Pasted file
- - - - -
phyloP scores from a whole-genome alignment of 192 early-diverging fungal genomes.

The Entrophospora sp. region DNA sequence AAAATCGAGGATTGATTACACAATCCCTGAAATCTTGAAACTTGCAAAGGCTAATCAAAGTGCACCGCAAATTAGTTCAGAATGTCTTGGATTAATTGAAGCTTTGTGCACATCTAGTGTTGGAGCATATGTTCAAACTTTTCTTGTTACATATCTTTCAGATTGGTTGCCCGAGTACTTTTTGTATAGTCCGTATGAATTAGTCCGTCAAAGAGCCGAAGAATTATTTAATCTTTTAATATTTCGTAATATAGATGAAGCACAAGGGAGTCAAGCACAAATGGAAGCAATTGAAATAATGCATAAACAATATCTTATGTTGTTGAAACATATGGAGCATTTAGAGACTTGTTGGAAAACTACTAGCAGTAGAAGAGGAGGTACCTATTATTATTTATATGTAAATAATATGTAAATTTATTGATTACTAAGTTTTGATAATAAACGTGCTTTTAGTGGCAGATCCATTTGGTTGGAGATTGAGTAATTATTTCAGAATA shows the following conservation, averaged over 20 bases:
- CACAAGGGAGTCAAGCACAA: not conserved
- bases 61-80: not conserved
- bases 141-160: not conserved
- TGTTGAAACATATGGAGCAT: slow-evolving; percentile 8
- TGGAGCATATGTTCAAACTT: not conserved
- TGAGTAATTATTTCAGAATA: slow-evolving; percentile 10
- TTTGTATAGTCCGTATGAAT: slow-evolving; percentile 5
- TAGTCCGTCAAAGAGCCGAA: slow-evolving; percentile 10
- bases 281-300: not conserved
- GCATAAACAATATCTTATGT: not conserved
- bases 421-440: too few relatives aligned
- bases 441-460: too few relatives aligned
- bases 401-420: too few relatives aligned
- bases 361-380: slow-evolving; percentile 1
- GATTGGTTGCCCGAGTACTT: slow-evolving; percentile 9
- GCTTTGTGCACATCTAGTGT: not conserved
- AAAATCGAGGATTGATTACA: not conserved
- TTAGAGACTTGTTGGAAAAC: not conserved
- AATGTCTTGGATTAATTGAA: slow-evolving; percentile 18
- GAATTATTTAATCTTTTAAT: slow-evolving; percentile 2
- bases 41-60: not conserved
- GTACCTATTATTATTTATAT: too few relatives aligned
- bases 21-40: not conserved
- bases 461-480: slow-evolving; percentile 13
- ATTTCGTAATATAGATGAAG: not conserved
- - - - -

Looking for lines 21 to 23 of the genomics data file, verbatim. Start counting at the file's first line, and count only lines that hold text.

- AATGTCTTGGATTAATTGAA: slow-evolving; percentile 18
- GAATTATTTAATCTTTTAAT: slow-evolving; percentile 2
- bases 41-60: not conserved